Civil rights groups seek to overturn new Idaho laws
Lawyers for the state of Idaho were in federal court Wednesday defending two new laws that, opponents say, discriminate against transgender people.
Wednesday morning, lawyers for both sides appeared before Chief U.S. District Judge David Nye to defend House Bill 500, or the Fairness in Women’s Sports Act, which bars transgender girls and women from playing on female high school and college sports teams. That afternoon, U.S. Magistrate Judge Candy Dale heard arguments on House Bill 509, or the Idaho Vital Statistics Act, which sets limited criteria to amend a birth certificate and requires a court order to do so, effectively barring transgender people from changing their sex on their birth certificates to match their gender identities under most circumstances.
The American Civil Liberties Union of Idaho and Legal Voice are suing to overturn House Bill 500. Nye heard arguments Wednesday on whether the court should issue a preliminary injunction blocking the law’s enforcement; whether to dismiss their lawsuit; and whether to let two Idaho State University cross country and track runners who support the bill join the case. Those two athletes are being represented by the Alliance Defending Freedom, a socially conservative group that helped to craft the bill and is also representing the plaintiffs in a Connecticut lawsuit over transgender high school athletics. Nye said he would rule before Aug. 10 so the parties will know whether there is an injunction before fall sports tryouts start.
“HB 500 is a policy that is in effect in the state of Idaho,” said Elizabeth Prelogar with Cooley LLP, arguing for an injunction. “It hangs over the head of every woman and girl athlete in the state who knows that at anytime, someone could come in and challenge her sex.”
The plaintiffs are Lindsay Hecox, who is a transgender woman who goes to Boise State University, and an anonymous female Boise High School student who is cisgender and says she could be harmed by the provisions requiring female athletes to prove their sex if someone challenges it. Prelogar said the bill “creates a new categorical exclusion of girls that are transgender” and singles out girls “for worse and differential treatment” with the sex verification provisions.
To its supporters, including the state and the U.S. Department of Justice, House Bill 500 is about protecting female athletes from unfair competition from people who were born male.
“The issue really is, does the Constitution require that a state gives special protection to transgender girls if it wants to make rules based on biological differences to protect opportunities for biological females in sports?” said Deputy Attorney General Scott Zanzig. “The United States government agrees with us that the Constitution does not require that.”
The arguments covered a wide range of ground, as the lawyers went back and forth on topics such as the science of how testosterone and hormone suppressing drugs affect athletic performance.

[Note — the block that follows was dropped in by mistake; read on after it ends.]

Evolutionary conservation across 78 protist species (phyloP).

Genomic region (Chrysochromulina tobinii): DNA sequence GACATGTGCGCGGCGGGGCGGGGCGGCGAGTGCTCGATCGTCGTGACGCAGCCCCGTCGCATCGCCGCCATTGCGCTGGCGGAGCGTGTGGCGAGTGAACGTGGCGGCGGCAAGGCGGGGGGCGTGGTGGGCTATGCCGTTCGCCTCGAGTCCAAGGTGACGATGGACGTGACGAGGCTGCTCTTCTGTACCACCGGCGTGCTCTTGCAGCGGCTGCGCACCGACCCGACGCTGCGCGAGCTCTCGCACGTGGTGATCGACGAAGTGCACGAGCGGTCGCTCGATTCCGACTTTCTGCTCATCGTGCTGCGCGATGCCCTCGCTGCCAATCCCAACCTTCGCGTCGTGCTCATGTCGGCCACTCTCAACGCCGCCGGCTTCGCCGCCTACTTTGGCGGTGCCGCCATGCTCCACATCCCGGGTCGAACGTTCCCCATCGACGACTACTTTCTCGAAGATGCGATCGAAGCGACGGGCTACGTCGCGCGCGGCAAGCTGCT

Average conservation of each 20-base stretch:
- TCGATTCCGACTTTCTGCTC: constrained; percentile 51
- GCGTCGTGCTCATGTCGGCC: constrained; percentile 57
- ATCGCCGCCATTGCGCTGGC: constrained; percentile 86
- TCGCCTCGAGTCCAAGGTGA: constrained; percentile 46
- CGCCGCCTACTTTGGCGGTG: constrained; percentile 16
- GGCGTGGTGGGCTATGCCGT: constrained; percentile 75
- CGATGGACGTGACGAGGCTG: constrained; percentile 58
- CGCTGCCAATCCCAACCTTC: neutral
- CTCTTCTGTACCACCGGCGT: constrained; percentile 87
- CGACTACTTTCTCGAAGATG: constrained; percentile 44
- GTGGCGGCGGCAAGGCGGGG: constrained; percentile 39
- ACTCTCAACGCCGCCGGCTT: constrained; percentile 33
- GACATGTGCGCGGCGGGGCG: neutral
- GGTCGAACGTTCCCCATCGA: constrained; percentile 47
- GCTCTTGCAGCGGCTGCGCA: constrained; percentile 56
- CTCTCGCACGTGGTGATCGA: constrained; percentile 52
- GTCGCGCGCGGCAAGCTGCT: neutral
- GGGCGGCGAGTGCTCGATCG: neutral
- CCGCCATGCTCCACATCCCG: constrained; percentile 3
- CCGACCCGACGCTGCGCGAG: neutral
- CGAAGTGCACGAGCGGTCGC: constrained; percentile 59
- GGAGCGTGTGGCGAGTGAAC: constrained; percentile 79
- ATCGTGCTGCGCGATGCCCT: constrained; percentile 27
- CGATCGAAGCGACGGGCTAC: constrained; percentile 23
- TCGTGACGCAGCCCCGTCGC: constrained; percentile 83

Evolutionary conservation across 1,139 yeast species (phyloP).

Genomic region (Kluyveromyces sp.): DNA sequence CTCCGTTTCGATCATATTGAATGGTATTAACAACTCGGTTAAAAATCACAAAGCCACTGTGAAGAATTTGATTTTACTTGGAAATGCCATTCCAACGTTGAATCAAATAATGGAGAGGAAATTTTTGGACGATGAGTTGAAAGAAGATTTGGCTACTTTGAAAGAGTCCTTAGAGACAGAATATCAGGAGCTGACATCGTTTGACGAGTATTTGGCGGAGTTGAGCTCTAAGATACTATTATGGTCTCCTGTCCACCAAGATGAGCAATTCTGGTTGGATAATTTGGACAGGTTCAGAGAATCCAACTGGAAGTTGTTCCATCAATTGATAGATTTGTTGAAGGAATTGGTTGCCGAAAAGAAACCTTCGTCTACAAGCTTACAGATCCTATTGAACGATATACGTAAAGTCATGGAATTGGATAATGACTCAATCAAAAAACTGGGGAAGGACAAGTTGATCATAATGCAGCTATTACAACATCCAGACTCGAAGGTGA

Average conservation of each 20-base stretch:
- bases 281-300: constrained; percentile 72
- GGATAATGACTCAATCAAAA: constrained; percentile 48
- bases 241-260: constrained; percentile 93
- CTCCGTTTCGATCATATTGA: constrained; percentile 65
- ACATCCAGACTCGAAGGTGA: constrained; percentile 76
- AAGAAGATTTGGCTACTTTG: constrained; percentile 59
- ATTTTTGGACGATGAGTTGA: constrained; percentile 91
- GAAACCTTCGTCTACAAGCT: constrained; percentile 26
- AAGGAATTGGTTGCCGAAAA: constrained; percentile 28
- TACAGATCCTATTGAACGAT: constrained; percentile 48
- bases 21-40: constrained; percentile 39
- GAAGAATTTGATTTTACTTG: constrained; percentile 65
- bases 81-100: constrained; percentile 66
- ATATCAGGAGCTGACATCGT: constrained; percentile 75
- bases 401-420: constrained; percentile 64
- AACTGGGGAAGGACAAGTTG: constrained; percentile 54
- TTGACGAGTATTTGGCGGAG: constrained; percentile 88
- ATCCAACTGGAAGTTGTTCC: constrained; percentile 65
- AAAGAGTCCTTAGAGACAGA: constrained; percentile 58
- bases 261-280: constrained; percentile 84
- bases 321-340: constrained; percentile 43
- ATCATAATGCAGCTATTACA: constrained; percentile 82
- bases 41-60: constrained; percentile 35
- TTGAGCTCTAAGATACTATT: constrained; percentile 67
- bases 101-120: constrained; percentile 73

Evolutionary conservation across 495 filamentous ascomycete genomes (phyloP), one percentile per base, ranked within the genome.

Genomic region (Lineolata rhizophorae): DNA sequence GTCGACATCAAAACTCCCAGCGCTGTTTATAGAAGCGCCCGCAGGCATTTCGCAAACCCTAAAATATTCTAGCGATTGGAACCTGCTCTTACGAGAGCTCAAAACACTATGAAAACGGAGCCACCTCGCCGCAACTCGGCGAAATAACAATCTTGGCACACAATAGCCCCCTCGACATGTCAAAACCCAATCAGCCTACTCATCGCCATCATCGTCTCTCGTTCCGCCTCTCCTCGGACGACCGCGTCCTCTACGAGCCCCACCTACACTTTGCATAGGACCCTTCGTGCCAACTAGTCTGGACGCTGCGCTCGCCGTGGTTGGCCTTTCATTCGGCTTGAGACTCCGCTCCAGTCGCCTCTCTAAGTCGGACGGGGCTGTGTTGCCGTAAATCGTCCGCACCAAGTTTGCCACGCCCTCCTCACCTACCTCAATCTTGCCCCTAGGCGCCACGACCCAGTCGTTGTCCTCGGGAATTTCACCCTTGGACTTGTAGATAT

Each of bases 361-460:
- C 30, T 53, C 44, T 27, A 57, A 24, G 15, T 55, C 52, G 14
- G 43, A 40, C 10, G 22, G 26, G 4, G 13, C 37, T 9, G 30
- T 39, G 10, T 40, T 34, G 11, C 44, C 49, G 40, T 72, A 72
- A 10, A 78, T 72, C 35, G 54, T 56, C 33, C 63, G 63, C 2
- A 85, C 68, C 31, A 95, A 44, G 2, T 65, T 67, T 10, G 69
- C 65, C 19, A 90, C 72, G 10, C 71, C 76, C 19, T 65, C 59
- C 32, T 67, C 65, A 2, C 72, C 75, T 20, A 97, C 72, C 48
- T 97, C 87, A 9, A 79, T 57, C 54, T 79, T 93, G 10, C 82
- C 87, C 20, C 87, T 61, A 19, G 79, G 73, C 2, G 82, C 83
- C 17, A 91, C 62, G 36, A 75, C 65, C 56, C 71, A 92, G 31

“This isn’t about some nasty animus against transgender girls and women,” Zanzig said. “What it is, is a decision the Legislature made and had the authority to make without violating the Constitution that they were drawing the line at biology.”
At one point, Zanzig said Hecox would be able to play on a female BSU sports team if her doctor were to certify she is female. Prelogar said her clients would likely agree to a consent decree stipulating the state would interpret the law that way, but she called that view of it “hard to square with the text of the statute and what we know about the Legislature’s intent.”
Debate over transgender issues dominated much of the 2020 legislative session. Both bills passed with almost unanimous Republican support and unanimous Democratic opposition, after often emotional public hearings and amid protests from civil rights groups and members of the transgender community.
“If you back up for a minute and look at what was happening in the Legislature, what the purpose of the law is ... this is a bill that targets and discriminates on the basis of transgender status,” Prelogar said.
House Bill 509 was passed in reaction to an injunction Dale imposed in 2018 directing the state to let transgender people amend their birth certificates. Lambda Legal, the group that won the 2018 injunction, wants Dale to hold it applies to the new law as well. Nora Huppert, a lawyer with Lambda, said 509 is “the functional equivalent of a categorical ban” on transgender people changing their birth certificates.
“Requiring transgender people to go on a wild goose chase in state court before receiving clarification would impose severe hardship,” she said.
Deputy Attorney General Steve Olsen said extending the injunction would be the equivalent of ruling House Bill 509 unconstitutional without hearing arguments on its merits.
“The court needs to decide whether the Legislature, in identifying sex as biological in a birth certificate, is allowed to do that, given the legislative findings within the statute,” he said. “It hasn’t done that.”
Dale said she plans to rule soon.